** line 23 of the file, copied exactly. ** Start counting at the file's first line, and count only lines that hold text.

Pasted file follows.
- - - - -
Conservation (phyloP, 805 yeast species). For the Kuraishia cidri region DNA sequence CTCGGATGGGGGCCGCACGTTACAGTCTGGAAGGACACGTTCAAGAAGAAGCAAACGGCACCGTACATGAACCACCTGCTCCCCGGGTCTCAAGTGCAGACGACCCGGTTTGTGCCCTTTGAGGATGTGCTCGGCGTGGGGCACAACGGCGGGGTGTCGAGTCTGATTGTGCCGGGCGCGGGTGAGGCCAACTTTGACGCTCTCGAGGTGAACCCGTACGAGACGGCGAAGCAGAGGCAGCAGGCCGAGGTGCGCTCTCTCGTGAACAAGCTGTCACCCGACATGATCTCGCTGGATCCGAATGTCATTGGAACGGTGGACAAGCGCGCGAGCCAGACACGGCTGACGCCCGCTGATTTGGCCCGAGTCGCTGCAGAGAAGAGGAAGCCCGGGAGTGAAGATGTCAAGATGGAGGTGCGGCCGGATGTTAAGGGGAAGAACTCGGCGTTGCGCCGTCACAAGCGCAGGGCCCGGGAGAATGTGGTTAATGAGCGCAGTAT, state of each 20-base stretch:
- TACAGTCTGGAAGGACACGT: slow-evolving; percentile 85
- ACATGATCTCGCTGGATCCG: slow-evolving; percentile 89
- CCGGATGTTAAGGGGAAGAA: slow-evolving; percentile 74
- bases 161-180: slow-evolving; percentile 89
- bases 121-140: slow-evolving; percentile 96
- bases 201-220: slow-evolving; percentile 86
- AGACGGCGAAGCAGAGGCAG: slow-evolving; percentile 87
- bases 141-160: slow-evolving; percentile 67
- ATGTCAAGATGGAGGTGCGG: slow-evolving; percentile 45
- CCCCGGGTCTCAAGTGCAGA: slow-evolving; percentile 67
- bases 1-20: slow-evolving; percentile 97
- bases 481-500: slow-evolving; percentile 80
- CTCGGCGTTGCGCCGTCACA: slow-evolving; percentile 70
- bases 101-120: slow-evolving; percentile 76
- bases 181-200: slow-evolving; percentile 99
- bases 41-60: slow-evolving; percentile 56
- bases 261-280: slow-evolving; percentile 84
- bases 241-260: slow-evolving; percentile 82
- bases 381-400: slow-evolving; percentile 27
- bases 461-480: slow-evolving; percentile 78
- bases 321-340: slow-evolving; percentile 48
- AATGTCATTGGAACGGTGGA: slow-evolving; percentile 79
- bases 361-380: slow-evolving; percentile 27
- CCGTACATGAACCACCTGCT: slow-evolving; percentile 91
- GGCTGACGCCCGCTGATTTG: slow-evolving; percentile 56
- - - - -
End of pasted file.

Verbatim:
- AATGTCATTGGAACGGTGGA: slow-evolving; percentile 79